Keeping an Alzheimer's Disease patient properly nourished is a challenge as the disease advances, they begin to have problems with chewing, swallowing and sometimes choking.
They may lose weight because their sense of smell and taste diminishes and therefore has no appetite to eat.
On the other hand they may gain weight because of their memory even though they might have just ate they may ask for food again.
Serve five or six small meals instead of three major ones. They are easily distracted and tend not to finish their meals.
Do not use any linens on the table that would be a distraction
Focus on simple meals and finger foods that are nutritious yet easy to handle. Avoid junk food which are loaded with either salt or sugar.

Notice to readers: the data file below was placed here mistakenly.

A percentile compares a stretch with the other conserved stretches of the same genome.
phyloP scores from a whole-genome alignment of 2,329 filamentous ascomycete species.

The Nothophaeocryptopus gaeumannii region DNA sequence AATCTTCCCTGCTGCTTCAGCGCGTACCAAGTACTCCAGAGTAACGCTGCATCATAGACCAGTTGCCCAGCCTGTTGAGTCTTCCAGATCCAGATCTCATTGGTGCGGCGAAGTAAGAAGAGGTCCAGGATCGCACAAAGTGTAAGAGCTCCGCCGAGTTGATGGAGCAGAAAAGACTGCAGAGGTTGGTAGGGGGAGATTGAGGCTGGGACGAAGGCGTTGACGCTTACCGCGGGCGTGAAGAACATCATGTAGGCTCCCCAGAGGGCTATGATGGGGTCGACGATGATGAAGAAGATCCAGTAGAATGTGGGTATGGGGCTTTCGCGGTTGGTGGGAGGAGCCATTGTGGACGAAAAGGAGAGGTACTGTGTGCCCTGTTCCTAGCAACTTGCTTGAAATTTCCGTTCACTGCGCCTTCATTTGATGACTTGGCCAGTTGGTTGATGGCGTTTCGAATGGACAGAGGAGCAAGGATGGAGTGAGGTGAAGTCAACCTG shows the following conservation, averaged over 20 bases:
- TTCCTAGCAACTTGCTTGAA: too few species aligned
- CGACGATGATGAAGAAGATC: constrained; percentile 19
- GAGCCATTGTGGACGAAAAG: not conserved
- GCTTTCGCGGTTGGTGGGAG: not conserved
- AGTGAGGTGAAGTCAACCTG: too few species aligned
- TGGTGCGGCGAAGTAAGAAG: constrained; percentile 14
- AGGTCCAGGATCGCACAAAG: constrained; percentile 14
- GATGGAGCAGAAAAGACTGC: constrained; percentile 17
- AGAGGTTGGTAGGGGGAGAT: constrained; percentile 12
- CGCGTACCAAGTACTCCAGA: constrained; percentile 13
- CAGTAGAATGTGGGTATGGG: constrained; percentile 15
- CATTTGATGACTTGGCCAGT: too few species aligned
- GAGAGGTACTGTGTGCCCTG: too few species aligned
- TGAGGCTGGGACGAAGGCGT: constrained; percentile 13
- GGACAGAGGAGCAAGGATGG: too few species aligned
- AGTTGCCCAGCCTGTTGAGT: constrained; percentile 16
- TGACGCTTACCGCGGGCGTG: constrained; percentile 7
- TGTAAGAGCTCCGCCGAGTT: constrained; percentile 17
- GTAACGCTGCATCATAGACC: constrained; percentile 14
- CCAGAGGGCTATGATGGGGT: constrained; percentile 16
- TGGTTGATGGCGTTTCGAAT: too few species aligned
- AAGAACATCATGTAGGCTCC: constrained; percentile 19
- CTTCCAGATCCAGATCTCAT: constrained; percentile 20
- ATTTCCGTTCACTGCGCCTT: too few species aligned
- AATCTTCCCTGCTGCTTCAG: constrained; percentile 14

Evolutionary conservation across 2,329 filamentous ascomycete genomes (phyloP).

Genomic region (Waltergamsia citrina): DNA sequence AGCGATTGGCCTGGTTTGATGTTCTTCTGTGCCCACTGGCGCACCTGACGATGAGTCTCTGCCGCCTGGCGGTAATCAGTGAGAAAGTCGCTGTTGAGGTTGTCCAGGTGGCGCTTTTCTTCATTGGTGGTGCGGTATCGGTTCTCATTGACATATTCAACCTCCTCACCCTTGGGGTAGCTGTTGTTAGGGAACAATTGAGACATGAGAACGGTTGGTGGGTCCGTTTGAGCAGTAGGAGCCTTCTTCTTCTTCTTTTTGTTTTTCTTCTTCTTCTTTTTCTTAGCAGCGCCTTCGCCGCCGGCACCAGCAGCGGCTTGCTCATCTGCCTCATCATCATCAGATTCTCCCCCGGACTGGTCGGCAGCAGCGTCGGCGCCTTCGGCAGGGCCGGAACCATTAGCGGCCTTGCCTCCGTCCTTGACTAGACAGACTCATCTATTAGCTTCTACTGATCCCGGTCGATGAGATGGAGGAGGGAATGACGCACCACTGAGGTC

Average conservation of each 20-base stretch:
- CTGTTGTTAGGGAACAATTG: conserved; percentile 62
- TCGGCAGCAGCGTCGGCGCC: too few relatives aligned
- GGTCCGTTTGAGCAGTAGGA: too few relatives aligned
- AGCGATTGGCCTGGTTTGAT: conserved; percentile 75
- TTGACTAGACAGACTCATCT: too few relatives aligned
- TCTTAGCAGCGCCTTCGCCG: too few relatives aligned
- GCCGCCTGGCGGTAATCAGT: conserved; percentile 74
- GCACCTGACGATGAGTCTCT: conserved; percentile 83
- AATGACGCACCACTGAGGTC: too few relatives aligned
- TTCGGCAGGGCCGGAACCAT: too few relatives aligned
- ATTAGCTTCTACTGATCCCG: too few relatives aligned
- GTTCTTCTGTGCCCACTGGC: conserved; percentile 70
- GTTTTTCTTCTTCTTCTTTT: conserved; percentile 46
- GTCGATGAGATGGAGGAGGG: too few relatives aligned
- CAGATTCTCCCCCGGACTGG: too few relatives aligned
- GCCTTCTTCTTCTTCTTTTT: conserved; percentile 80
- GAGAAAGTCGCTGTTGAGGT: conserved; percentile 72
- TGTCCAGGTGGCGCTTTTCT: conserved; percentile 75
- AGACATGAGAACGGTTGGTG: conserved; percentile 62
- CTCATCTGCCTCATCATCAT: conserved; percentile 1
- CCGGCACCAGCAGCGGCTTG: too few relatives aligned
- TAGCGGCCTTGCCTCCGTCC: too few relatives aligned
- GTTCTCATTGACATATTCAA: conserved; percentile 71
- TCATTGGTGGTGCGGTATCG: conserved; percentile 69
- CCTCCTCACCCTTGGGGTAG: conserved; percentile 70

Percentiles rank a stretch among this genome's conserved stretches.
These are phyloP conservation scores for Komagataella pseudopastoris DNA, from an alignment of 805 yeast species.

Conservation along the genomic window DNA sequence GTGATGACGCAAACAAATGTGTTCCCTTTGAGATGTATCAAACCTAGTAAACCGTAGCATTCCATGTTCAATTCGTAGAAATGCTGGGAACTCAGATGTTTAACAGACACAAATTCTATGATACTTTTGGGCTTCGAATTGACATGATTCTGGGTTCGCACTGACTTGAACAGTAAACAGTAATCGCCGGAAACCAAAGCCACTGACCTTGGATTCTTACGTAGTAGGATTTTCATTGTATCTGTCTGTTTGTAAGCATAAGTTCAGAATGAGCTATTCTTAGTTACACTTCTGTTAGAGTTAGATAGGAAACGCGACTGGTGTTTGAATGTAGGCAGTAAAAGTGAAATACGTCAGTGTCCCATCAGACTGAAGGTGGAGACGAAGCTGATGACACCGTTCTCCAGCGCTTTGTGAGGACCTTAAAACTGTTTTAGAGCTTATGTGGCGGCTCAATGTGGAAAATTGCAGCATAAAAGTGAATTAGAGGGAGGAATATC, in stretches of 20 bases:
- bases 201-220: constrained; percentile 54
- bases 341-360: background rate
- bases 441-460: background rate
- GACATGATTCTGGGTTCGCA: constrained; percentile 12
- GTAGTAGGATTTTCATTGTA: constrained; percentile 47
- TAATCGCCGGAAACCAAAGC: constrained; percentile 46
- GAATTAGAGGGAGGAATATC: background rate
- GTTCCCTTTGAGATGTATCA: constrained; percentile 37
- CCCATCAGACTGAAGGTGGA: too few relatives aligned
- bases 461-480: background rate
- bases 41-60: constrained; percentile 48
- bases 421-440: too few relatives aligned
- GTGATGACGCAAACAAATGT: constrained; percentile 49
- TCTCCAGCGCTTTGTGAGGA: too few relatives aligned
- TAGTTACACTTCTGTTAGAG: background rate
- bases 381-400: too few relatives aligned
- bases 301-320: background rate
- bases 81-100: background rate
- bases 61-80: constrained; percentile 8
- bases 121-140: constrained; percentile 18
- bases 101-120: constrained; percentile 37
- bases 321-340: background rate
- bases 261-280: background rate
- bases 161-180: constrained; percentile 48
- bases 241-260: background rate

Give your patient as much time as possible to eat and don't rush
After a while your patient will get difficulty in swallowing so you would have to cut their food in small pieces or mash or puree it or even served in liquid form.
Sometimes they forget to chew and you can get them to chew by moving their chin. Also when they are not swallowing you can lightly stroke their throat.You can alternate bites of food with a sip of water or whatever they are drinking.
As their condition worsens you will find it difficult to get them to eat and often times refuses to open their mouths.When this happens you will have to resort to feeding them with a cup with sipper or straws.
Give them lots of water to drink to flush out their kidneys and bladder